Samsung Galaxy Note 7 Crisis Signals Problems at Korea Inc.
SEOUL, South Korea — Before a world audience watching online, Samsung on Monday offered details and schematics showing how its Galaxy Note 7 smartphone went from cutting-edge technology to a costly, combustible failure.
韩国首尔——周一，三星公司(Samsung)当着世界各地网络观众的面提供的细节和简图，展示了其盖乐世Note 7智能手机(Galaxy Note 7)如何从一个尖端科技产品演变成一场代价高昂、易于产生“火爆”效果的事故。
But for many of the company’s critics, the most interesting part of the presentation was what Samsung did not say: How could such a technologically advanced titan — a symbol of South Korea’s considerable industrial might — allow the problems to happen to begin with?
The answer to that question gets to deep shortfalls that former employees, suppliers and others who watch the company say may have contributed to the incident. Samsung, like South Korea as a whole, fosters a top-down, hidebound culture that stifles innovation and buries festering problems, they say.
For those critics, these problems have come to light through another front: politics. Samsung has been caught up in a scandal surrounding the country’s president, which they say illustrates a hierarchical culture that tends to micromanage away creativity and insulate family-run business empires from accountability and competition.
“The Korean economy as a whole has reached a kind of limit,” said Park Sang-in, a Seoul National University economics professor who thinks that the cozy relationship between the government and business is stifling innovation in South Korea.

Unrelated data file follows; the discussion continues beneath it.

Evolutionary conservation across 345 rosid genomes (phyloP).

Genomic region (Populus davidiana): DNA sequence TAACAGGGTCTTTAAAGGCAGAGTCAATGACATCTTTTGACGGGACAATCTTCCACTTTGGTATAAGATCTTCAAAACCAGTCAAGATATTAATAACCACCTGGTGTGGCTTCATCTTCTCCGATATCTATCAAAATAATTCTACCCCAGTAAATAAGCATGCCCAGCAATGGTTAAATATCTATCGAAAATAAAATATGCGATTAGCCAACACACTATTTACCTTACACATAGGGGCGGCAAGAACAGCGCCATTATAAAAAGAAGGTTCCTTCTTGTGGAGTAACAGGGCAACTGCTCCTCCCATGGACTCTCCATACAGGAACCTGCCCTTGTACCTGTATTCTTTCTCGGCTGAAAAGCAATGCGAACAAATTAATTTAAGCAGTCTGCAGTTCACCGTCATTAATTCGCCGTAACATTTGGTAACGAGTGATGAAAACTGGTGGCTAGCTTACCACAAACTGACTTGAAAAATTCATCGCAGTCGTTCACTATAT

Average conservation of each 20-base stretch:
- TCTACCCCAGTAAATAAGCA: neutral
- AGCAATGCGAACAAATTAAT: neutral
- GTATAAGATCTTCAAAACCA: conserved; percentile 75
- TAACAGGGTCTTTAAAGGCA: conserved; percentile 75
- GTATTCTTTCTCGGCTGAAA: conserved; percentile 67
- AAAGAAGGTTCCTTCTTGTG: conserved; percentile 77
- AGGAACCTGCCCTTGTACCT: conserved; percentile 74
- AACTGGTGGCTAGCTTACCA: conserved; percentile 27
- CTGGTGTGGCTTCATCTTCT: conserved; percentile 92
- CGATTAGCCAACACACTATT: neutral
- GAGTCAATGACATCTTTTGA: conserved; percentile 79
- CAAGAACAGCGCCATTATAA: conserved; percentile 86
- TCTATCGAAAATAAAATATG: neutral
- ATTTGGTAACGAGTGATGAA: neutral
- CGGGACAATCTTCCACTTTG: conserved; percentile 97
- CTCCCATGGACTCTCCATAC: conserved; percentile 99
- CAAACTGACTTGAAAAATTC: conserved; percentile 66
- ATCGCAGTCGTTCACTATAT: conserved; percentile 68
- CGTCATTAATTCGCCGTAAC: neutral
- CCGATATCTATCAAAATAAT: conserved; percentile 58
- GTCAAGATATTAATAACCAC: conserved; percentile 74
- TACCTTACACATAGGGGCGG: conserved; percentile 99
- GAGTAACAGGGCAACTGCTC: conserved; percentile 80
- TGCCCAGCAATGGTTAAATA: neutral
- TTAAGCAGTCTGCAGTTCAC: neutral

“韩国经济整体而言已经到遇到了某种瓶颈，”首尔大学(Seoul National University)经济学教授朴相仁 (Park Sang-in)说。他认为韩国政府和企业之间的亲密关系正在扼杀创新。
Mr. Park pointed to a decision by a South Korean court last week to block the arrest of Jay Y. Lee, Samsung’s de facto leader, after a prosecutor sought a warrant accusing Mr. Lee of bribery in relation to the presidential scandal. A string of major South Korean executives, including Mr. Lee’s own father, have been pardoned or had sentences suspended after being convicted of wrongdoing over the past decade.
朴相仁提到了韩国一个法庭上周做出的拒绝批捕三星实际掌门人李在镕(Jay Y. Lee)的决定，一名检察官此前指控李在镕卷入了与总统有关的丑闻、涉嫌行贿，并申请了逮捕令。在过去十年中被控不端行为之后，韩国的多名大企业高管，其中包括李在镕的父亲，已经受到特赦或被判缓刑。
Samsung has said Mr. Lee did nothing illegal. But corporate executives in recent years have said Mr. Lee has been working to loosen up a top-down corporate culture. Under him, Samsung began a campaign to root out harsh and often violent language supervisors used with their staff, a practice common in the South Korean corporate world. Samsung officials described Mr. Lee as a polite, casual leader who encouraged employees to use English more widely in internal communications.
Though Samsung did not address its corporate culture directly in its discussion of the Note 7, it apologized and detailed new steps it would take to stop future problems, including naming a board of battery advisers.
“To produce an innovative Galaxy Note 7, we set the goals on battery specifications,” D. J. Koh, Samsung’s mobile chief, said on Monday. “We now feel a painful responsibility for failing to test and confirm that there were problems in the design and manufacturing of batteries before we put the product out to the market.”
“为了生产具有创新性的盖乐世Note 7，我们就电池的规格设定了目标，”三星移动通信业务总裁高东真(D. J. Koh)周一表示。“产品上市前，我们没能就电池设计和生产方面的问题进行测试和证实，我们现在深感痛心地意识到自己对此负有责任。”